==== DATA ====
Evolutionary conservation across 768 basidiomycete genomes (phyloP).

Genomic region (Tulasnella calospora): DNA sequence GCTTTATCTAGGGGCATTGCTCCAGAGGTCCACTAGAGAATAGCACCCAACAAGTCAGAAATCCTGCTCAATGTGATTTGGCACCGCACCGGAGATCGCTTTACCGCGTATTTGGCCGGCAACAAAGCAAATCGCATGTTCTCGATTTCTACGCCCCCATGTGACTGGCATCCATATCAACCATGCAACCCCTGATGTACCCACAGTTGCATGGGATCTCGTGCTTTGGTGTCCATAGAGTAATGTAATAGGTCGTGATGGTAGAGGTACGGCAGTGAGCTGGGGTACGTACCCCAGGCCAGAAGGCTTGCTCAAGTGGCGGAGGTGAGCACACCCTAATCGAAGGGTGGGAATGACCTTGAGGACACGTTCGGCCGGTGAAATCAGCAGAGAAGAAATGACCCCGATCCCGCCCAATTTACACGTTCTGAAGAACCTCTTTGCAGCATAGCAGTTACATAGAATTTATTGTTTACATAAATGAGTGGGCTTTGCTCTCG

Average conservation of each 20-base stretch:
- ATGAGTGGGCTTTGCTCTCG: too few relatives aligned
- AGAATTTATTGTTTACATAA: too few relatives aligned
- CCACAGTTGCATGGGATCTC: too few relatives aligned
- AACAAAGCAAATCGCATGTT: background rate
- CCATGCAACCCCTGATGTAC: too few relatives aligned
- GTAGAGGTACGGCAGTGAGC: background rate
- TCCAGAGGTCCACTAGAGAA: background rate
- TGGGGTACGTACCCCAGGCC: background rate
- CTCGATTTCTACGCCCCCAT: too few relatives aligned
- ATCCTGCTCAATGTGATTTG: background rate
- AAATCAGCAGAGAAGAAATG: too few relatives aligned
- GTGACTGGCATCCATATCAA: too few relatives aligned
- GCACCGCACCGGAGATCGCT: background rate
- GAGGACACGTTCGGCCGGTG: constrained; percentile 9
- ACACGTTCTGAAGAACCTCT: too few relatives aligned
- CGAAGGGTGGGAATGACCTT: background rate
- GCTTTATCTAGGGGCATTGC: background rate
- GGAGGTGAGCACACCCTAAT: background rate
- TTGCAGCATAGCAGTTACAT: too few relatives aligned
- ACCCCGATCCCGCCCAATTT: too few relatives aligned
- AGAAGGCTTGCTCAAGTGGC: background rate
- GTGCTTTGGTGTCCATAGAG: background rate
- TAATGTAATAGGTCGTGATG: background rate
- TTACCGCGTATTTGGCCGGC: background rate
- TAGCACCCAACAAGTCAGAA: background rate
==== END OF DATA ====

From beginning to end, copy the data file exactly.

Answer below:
Evolutionary conservation across 768 basidiomycete genomes (phyloP).

Genomic region (Tulasnella calospora): DNA sequence GCTTTATCTAGGGGCATTGCTCCAGAGGTCCACTAGAGAATAGCACCCAACAAGTCAGAAATCCTGCTCAATGTGATTTGGCACCGCACCGGAGATCGCTTTACCGCGTATTTGGCCGGCAACAAAGCAAATCGCATGTTCTCGATTTCTACGCCCCCATGTGACTGGCATCCATATCAACCATGCAACCCCTGATGTACCCACAGTTGCATGGGATCTCGTGCTTTGGTGTCCATAGAGTAATGTAATAGGTCGTGATGGTAGAGGTACGGCAGTGAGCTGGGGTACGTACCCCAGGCCAGAAGGCTTGCTCAAGTGGCGGAGGTGAGCACACCCTAATCGAAGGGTGGGAATGACCTTGAGGACACGTTCGGCCGGTGAAATCAGCAGAGAAGAAATGACCCCGATCCCGCCCAATTTACACGTTCTGAAGAACCTCTTTGCAGCATAGCAGTTACATAGAATTTATTGTTTACATAAATGAGTGGGCTTTGCTCTCG

Average conservation of each 20-base stretch:
- ATGAGTGGGCTTTGCTCTCG: too few relatives aligned
- AGAATTTATTGTTTACATAA: too few relatives aligned
- CCACAGTTGCATGGGATCTC: too few relatives aligned
- AACAAAGCAAATCGCATGTT: background rate
- CCATGCAACCCCTGATGTAC: too few relatives aligned
- GTAGAGGTACGGCAGTGAGC: background rate
- TCCAGAGGTCCACTAGAGAA: background rate
- TGGGGTACGTACCCCAGGCC: background rate
- CTCGATTTCTACGCCCCCAT: too few relatives aligned
- ATCCTGCTCAATGTGATTTG: background rate
- AAATCAGCAGAGAAGAAATG: too few relatives aligned
- GTGACTGGCATCCATATCAA: too few relatives aligned
- GCACCGCACCGGAGATCGCT: background rate
- GAGGACACGTTCGGCCGGTG: constrained; percentile 9
- ACACGTTCTGAAGAACCTCT: too few relatives aligned
- CGAAGGGTGGGAATGACCTT: background rate
- GCTTTATCTAGGGGCATTGC: background rate
- GGAGGTGAGCACACCCTAAT: background rate
- TTGCAGCATAGCAGTTACAT: too few relatives aligned
- ACCCCGATCCCGCCCAATTT: too few relatives aligned
- AGAAGGCTTGCTCAAGTGGC: background rate
- GTGCTTTGGTGTCCATAGAG: background rate
- TAATGTAATAGGTCGTGATG: background rate
- TTACCGCGTATTTGGCCGGC: background rate
- TAGCACCCAACAAGTCAGAA: background rate